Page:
"We are really fortunate that this podcast has continued to gain recognition as a great for small business owners. Business leaders sales professionals. Were you know we've been included on all sorts of lists of the best podcast. Listen to and that is because of the guests. These are folks who have expertise in particular areas of business and they are gracious enough to join me for a conversation where they share that expertise with all of you that way you get the information you need when you need it as you need it. I go back and listen again. You can reach out to the gas All good and that is all here to help you succeed and being more profitable and successful. Today is no exception. My guest today is andrea albright andrea. Who is recognized as a thought. Leader publisher is on a mission to create the next movement for authors and evolve the publishing industry. She's not just the publisher she's a legacy maker. Andrea has become the author of twenty five bucks reaching tens of millions worldwide in over forty countries. Now she's taken her passion for helping author sign the same success by publishing books with meaning. Thanks so much for joining me andrea hello alot. Thank you for having me wonderful to be here. I am thrilled to have you here. we're gonna be talking about marketing and growing business in an all that happy stuff. And i i'd like to start with what sorts of personal obstacles do you think entrepreneurs face when they're starting a business. Well obviously there are a lot of obstacles which is why the success rate of businesses staying in business is only about fifteen percents within five years which is really crazy to think that eighty five percent of businesses will be out of business before five years and so obviously there are lots of obstacles or else we wouldn't have these kinds of statistics. You know the beginning of a business is it's like the baby you know it's got very few resources doesn't have a lot of credibility or traction and doesn't have a history or a legacy all it has is the vision and the vision is. What an entrepreneur. Start a business and i. It's the moving out that visit why entrepreneurs fail especially in the startup phase. Really okay. So so they lose that vision. What happens there. Well you start a business. You see a possibility for something better. You are either innovating. An industry a product service at you. Think you know what i can do it better and so it really comes from a vision but what happens when you get into the day to day business. You'd because so overwhelmed with paying your cable at dealing with clients and changes in the economy and competition and so all these things began to weigh on the entrepreneur and the entrepreneur actually starts to treat their business like a job and that is the worst thing an entrepreneur can ever do because it is only the visionary the ones who are able to see beyond the today drudgery and the day today even. You're now the visionaries are ones who can see into the future. See where the market is evolving. And make sure that they stay on the cutting edge. Okay so. I signed that. So interesting i think it is so easy to get stuck just in doing and not staying above the fray so that you can really be directing it. It's i can see. How do you explain it. I can see how that could be How entrepreneurs lose that vision in quite get it when you originally when you set up but that makes perfect sense to me. It's unfortunate. yes. And i've been an entrepreneur for seventeen years now and i have seen over ten thousand entrepreneurs start a business and the amount of people who are still in business. It's just very rare very few and the statistics show. That will what happens. Okay the ones who have lasted are the ones who are the visionaries who didn't get caught up in the changes in the economy or a switch in the government know all of these things that people use as excuses for why they're going out of business. The ones who are truly innovating are so far ahead of the game that we saw all of this coming in some way or another and so we've been able to innovate. This is the time of innovation. And if your business has failed during this time now it's time to start a new one of the best history is start a business.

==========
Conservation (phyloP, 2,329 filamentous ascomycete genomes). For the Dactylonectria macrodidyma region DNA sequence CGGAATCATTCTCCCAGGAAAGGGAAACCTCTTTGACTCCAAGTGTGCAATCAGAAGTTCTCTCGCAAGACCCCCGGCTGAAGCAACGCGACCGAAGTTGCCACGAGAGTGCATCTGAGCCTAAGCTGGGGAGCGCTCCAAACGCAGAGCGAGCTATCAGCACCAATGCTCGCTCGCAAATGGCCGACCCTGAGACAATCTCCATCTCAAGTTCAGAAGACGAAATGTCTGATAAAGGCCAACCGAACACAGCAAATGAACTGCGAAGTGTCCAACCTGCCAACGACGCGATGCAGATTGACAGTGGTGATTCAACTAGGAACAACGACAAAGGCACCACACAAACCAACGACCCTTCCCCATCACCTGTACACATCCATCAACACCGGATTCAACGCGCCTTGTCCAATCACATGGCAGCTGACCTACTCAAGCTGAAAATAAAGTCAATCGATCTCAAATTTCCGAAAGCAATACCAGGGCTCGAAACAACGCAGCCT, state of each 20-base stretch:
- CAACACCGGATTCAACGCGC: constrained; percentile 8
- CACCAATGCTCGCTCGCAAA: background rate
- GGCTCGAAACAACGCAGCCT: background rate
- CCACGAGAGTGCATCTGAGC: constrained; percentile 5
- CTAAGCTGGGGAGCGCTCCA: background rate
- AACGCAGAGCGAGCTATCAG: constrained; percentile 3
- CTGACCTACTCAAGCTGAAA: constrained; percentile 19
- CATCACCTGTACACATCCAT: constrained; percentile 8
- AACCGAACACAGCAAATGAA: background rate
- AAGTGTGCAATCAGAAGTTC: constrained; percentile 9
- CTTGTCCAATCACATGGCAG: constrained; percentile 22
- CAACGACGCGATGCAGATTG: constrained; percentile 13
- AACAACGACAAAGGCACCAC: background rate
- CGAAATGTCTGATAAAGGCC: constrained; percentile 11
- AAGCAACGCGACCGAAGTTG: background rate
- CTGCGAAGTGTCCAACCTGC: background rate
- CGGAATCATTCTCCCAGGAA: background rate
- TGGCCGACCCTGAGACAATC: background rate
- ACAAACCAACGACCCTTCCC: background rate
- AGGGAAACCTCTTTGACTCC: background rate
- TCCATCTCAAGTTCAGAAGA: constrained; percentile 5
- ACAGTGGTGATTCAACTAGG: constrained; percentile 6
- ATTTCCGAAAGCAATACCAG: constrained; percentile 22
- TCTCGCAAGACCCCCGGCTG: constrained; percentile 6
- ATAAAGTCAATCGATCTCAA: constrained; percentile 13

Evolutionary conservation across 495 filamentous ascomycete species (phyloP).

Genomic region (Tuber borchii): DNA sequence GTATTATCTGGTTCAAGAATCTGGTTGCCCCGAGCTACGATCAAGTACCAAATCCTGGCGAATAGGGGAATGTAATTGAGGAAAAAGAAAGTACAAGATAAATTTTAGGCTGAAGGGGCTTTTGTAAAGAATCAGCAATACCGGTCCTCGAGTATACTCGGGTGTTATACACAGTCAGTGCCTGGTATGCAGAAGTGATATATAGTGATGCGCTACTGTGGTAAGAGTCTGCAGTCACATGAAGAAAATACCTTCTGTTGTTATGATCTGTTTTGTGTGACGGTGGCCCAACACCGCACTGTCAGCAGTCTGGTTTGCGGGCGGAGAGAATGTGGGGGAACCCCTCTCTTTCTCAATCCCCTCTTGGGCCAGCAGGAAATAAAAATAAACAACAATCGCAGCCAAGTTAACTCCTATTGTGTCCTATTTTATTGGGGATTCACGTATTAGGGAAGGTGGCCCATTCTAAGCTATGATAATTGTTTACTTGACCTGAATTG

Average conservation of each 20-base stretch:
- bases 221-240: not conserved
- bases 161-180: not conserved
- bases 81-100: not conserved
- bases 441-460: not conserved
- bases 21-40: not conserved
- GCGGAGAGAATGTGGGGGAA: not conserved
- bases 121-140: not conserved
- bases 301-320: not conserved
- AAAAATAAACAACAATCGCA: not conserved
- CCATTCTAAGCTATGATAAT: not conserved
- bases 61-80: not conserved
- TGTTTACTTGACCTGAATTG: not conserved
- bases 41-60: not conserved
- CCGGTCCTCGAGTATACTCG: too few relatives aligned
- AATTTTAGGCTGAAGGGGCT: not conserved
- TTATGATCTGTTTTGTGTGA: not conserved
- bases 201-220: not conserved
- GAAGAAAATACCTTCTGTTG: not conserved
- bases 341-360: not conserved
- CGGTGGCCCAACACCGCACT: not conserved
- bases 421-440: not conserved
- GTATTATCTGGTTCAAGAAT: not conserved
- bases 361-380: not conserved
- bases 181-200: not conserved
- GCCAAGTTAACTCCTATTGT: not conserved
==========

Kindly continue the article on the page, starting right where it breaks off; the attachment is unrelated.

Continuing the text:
Is Etsy Stock a Buy?